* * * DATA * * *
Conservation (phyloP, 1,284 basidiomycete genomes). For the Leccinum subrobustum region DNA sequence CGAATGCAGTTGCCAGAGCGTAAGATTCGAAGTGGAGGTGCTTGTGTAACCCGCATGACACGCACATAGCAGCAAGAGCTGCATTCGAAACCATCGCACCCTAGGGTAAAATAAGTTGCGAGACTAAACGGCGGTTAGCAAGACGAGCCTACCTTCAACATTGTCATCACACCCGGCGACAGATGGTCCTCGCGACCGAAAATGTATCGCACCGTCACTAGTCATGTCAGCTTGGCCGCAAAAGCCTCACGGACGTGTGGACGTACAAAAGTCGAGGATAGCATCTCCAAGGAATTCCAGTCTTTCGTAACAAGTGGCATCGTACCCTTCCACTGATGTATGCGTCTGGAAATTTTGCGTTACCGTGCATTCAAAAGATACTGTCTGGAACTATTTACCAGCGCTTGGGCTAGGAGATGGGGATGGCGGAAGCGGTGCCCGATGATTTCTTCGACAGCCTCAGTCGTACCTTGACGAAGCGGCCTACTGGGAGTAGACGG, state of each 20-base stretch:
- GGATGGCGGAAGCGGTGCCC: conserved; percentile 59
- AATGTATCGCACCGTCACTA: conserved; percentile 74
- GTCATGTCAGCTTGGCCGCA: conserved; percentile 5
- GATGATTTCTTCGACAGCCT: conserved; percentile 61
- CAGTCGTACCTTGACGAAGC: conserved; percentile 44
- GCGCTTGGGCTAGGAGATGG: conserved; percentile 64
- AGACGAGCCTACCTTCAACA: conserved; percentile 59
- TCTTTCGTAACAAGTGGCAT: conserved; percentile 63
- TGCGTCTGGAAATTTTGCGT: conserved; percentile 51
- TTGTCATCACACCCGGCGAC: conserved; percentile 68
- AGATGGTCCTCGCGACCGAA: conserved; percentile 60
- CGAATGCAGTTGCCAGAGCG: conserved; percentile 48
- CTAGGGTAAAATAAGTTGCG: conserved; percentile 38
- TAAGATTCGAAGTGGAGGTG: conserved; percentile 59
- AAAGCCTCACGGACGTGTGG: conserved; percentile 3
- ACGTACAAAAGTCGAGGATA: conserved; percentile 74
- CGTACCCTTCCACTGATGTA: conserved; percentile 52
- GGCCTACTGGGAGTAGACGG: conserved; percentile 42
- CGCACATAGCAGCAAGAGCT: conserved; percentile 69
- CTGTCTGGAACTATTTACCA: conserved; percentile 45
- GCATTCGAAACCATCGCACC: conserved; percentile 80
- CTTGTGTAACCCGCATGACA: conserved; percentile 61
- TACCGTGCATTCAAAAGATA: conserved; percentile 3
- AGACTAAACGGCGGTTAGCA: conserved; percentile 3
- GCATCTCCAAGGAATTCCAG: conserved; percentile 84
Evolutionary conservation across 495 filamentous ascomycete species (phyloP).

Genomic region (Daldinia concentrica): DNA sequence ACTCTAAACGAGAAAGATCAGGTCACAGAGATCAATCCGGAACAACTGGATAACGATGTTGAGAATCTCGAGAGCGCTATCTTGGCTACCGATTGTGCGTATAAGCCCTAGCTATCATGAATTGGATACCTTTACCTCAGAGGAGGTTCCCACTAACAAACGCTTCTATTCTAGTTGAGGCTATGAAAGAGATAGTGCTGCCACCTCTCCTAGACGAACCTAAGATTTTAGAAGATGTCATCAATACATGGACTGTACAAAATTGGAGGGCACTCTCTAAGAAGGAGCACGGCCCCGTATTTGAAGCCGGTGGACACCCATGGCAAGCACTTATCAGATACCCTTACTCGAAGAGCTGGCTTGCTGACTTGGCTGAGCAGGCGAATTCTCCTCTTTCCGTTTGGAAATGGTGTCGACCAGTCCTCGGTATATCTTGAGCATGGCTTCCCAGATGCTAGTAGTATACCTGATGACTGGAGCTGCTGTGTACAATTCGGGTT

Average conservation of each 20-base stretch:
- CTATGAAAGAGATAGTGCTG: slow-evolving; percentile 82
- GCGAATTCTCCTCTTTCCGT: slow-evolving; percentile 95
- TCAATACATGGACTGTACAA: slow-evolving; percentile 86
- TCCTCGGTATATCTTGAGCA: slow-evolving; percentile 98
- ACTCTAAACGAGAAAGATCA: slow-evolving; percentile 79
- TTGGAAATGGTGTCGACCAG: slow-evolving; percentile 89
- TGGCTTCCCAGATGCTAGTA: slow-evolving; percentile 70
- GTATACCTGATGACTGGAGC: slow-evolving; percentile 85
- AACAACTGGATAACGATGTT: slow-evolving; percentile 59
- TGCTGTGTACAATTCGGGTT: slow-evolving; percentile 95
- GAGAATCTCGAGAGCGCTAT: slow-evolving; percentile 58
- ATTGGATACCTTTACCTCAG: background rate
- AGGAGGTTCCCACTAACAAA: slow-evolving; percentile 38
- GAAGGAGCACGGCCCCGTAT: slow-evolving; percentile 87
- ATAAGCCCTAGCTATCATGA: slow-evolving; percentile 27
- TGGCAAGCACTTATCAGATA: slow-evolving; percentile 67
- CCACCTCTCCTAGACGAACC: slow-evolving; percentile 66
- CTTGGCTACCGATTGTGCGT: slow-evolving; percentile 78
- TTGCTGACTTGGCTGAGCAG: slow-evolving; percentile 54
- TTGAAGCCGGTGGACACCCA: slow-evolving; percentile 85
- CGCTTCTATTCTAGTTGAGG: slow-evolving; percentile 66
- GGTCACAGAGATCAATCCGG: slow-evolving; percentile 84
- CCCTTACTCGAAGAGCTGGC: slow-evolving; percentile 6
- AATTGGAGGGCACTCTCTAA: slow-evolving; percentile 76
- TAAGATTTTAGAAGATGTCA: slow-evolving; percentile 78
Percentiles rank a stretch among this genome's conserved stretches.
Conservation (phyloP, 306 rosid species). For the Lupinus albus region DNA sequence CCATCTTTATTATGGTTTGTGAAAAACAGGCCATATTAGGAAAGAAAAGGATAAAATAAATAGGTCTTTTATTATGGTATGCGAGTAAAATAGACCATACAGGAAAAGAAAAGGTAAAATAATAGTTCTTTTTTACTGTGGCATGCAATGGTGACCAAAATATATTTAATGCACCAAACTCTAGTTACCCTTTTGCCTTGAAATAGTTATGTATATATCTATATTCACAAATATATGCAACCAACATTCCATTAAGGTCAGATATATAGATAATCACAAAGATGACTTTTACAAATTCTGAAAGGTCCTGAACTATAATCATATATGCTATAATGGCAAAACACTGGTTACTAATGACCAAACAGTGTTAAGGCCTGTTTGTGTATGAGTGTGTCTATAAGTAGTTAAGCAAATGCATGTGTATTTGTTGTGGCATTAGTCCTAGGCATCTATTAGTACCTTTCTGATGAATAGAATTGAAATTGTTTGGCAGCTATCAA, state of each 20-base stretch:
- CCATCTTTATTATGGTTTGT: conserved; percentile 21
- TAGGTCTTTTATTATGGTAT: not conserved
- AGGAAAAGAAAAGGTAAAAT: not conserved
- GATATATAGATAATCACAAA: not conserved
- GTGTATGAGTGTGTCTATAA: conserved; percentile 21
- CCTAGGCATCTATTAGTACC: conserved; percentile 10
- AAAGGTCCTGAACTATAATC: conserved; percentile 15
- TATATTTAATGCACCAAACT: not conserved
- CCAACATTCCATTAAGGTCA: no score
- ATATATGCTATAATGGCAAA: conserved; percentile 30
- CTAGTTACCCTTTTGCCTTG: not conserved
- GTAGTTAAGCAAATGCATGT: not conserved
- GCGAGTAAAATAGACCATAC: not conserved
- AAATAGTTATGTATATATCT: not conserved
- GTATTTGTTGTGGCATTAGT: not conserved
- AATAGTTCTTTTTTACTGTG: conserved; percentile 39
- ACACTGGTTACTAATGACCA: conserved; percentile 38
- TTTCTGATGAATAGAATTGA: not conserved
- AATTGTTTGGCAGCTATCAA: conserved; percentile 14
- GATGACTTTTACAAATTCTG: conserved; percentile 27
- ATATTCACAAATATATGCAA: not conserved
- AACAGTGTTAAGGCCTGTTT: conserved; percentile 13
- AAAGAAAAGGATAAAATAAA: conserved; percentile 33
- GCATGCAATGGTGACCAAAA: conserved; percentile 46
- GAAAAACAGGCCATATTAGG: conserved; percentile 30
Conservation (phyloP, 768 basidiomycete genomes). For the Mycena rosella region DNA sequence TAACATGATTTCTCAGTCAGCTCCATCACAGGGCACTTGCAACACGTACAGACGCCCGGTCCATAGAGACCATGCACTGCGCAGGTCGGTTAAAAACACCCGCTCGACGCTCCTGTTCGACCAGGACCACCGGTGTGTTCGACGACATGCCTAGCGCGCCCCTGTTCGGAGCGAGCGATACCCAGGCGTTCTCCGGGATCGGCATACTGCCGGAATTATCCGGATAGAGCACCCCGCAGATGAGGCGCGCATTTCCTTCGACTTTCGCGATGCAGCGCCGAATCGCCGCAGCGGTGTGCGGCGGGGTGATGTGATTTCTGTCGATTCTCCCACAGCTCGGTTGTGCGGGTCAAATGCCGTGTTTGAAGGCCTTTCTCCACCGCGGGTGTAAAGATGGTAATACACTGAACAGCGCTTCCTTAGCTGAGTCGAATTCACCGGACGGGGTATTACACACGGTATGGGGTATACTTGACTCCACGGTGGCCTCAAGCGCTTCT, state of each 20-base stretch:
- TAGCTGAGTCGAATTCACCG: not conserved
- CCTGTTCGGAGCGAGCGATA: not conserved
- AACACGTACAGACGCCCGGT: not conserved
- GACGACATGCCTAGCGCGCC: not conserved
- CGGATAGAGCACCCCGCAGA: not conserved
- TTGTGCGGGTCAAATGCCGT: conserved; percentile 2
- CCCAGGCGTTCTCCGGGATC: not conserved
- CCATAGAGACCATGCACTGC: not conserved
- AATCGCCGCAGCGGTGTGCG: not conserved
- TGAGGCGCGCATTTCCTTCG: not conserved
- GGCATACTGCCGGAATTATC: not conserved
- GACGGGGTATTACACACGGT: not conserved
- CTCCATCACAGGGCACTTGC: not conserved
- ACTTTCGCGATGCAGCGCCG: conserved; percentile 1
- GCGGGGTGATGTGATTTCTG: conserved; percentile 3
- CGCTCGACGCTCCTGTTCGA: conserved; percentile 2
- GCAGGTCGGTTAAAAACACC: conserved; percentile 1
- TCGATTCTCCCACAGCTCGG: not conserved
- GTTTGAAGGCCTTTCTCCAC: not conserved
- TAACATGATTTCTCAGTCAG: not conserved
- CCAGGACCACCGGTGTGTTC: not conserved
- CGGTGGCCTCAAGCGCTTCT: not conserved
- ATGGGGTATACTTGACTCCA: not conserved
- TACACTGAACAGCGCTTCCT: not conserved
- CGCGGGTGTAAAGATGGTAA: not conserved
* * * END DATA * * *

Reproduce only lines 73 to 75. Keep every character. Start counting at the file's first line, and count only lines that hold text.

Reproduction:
- ACACTGGTTACTAATGACCA: conserved; percentile 38
- TTTCTGATGAATAGAATTGA: not conserved
- AATTGTTTGGCAGCTATCAA: conserved; percentile 14